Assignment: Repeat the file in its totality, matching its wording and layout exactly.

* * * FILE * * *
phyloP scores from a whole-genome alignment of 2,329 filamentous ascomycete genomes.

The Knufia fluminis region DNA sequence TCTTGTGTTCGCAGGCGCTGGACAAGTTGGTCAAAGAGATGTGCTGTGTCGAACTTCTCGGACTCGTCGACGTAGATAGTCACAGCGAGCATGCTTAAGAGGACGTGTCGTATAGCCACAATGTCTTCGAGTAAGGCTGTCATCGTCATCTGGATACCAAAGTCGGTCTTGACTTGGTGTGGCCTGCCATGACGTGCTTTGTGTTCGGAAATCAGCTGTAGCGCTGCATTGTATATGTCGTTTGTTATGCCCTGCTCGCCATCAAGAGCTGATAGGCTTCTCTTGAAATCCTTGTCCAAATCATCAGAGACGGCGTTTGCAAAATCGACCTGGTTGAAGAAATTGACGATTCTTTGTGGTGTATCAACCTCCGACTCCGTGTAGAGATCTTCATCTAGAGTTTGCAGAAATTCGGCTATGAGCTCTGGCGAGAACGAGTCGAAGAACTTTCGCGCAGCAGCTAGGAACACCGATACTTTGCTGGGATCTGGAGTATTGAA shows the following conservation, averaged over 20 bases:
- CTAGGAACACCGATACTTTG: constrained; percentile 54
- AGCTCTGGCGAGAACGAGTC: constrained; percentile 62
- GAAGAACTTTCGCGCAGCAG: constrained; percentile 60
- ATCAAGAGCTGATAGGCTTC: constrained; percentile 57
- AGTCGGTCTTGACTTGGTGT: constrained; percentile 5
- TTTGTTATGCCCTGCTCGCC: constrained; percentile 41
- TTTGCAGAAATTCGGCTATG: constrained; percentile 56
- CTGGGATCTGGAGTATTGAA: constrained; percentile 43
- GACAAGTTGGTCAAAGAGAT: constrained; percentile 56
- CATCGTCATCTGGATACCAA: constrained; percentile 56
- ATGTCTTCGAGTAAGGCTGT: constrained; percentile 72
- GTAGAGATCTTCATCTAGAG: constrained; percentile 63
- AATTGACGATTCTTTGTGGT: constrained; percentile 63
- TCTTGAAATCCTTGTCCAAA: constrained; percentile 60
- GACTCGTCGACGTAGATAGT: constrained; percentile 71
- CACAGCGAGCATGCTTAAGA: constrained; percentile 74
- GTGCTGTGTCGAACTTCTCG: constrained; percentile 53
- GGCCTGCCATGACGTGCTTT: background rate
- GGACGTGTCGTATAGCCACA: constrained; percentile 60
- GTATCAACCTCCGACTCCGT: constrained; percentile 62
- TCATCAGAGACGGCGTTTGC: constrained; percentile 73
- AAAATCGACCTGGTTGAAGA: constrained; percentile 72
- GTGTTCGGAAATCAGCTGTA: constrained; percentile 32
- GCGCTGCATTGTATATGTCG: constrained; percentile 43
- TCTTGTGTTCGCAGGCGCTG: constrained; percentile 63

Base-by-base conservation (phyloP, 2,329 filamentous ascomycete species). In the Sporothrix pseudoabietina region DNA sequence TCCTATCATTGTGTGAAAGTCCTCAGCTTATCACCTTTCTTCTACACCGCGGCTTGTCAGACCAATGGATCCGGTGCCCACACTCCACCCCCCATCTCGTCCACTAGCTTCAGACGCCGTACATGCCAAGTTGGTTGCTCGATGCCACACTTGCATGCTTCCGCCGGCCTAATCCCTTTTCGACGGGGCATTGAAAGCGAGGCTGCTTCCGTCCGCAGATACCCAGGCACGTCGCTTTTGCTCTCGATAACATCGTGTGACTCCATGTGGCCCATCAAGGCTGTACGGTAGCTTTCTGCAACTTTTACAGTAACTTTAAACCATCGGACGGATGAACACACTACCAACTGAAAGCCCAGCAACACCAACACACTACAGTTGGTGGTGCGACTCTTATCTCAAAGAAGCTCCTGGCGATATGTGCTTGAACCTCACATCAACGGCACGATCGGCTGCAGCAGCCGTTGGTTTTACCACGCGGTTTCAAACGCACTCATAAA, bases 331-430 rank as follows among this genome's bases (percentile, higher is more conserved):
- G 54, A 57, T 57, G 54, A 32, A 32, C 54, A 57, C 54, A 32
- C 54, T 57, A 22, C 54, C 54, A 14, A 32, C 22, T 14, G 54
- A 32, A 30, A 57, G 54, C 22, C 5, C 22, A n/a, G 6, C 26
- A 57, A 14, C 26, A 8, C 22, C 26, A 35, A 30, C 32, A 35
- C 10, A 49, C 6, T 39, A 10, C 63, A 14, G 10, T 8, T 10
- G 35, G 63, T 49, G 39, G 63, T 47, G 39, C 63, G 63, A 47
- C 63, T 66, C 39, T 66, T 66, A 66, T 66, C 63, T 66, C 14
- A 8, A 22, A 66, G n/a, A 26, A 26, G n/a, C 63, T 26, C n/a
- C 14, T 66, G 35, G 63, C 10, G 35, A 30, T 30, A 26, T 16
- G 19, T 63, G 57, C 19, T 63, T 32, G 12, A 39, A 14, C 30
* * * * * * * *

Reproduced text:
phyloP scores from a whole-genome alignment of 2,329 filamentous ascomycete genomes.

The Knufia fluminis region DNA sequence TCTTGTGTTCGCAGGCGCTGGACAAGTTGGTCAAAGAGATGTGCTGTGTCGAACTTCTCGGACTCGTCGACGTAGATAGTCACAGCGAGCATGCTTAAGAGGACGTGTCGTATAGCCACAATGTCTTCGAGTAAGGCTGTCATCGTCATCTGGATACCAAAGTCGGTCTTGACTTGGTGTGGCCTGCCATGACGTGCTTTGTGTTCGGAAATCAGCTGTAGCGCTGCATTGTATATGTCGTTTGTTATGCCCTGCTCGCCATCAAGAGCTGATAGGCTTCTCTTGAAATCCTTGTCCAAATCATCAGAGACGGCGTTTGCAAAATCGACCTGGTTGAAGAAATTGACGATTCTTTGTGGTGTATCAACCTCCGACTCCGTGTAGAGATCTTCATCTAGAGTTTGCAGAAATTCGGCTATGAGCTCTGGCGAGAACGAGTCGAAGAACTTTCGCGCAGCAGCTAGGAACACCGATACTTTGCTGGGATCTGGAGTATTGAA shows the following conservation, averaged over 20 bases:
- CTAGGAACACCGATACTTTG: constrained; percentile 54
- AGCTCTGGCGAGAACGAGTC: constrained; percentile 62
- GAAGAACTTTCGCGCAGCAG: constrained; percentile 60
- ATCAAGAGCTGATAGGCTTC: constrained; percentile 57
- AGTCGGTCTTGACTTGGTGT: constrained; percentile 5
- TTTGTTATGCCCTGCTCGCC: constrained; percentile 41
- TTTGCAGAAATTCGGCTATG: constrained; percentile 56
- CTGGGATCTGGAGTATTGAA: constrained; percentile 43
- GACAAGTTGGTCAAAGAGAT: constrained; percentile 56
- CATCGTCATCTGGATACCAA: constrained; percentile 56
- ATGTCTTCGAGTAAGGCTGT: constrained; percentile 72
- GTAGAGATCTTCATCTAGAG: constrained; percentile 63
- AATTGACGATTCTTTGTGGT: constrained; percentile 63
- TCTTGAAATCCTTGTCCAAA: constrained; percentile 60
- GACTCGTCGACGTAGATAGT: constrained; percentile 71
- CACAGCGAGCATGCTTAAGA: constrained; percentile 74
- GTGCTGTGTCGAACTTCTCG: constrained; percentile 53
- GGCCTGCCATGACGTGCTTT: background rate
- GGACGTGTCGTATAGCCACA: constrained; percentile 60
- GTATCAACCTCCGACTCCGT: constrained; percentile 62
- TCATCAGAGACGGCGTTTGC: constrained; percentile 73
- AAAATCGACCTGGTTGAAGA: constrained; percentile 72
- GTGTTCGGAAATCAGCTGTA: constrained; percentile 32
- GCGCTGCATTGTATATGTCG: constrained; percentile 43
- TCTTGTGTTCGCAGGCGCTG: constrained; percentile 63

Base-by-base conservation (phyloP, 2,329 filamentous ascomycete species). In the Sporothrix pseudoabietina region DNA sequence TCCTATCATTGTGTGAAAGTCCTCAGCTTATCACCTTTCTTCTACACCGCGGCTTGTCAGACCAATGGATCCGGTGCCCACACTCCACCCCCCATCTCGTCCACTAGCTTCAGACGCCGTACATGCCAAGTTGGTTGCTCGATGCCACACTTGCATGCTTCCGCCGGCCTAATCCCTTTTCGACGGGGCATTGAAAGCGAGGCTGCTTCCGTCCGCAGATACCCAGGCACGTCGCTTTTGCTCTCGATAACATCGTGTGACTCCATGTGGCCCATCAAGGCTGTACGGTAGCTTTCTGCAACTTTTACAGTAACTTTAAACCATCGGACGGATGAACACACTACCAACTGAAAGCCCAGCAACACCAACACACTACAGTTGGTGGTGCGACTCTTATCTCAAAGAAGCTCCTGGCGATATGTGCTTGAACCTCACATCAACGGCACGATCGGCTGCAGCAGCCGTTGGTTTTACCACGCGGTTTCAAACGCACTCATAAA, bases 331-430 rank as follows among this genome's bases (percentile, higher is more conserved):
- G 54, A 57, T 57, G 54, A 32, A 32, C 54, A 57, C 54, A 32
- C 54, T 57, A 22, C 54, C 54, A 14, A 32, C 22, T 14, G 54
- A 32, A 30, A 57, G 54, C 22, C 5, C 22, A n/a, G 6, C 26
- A 57, A 14, C 26, A 8, C 22, C 26, A 35, A 30, C 32, A 35
- C 10, A 49, C 6, T 39, A 10, C 63, A 14, G 10, T 8, T 10
- G 35, G 63, T 49, G 39, G 63, T 47, G 39, C 63, G 63, A 47
- C 63, T 66, C 39, T 66, T 66, A 66, T 66, C 63, T 66, C 14
- A 8, A 22, A 66, G n/a, A 26, A 26, G n/a, C 63, T 26, C n/a
- C 14, T 66, G 35, G 63, C 10, G 35, A 30, T 30, A 26, T 16
- G 19, T 63, G 57, C 19, T 63, T 32, G 12, A 39, A 14, C 30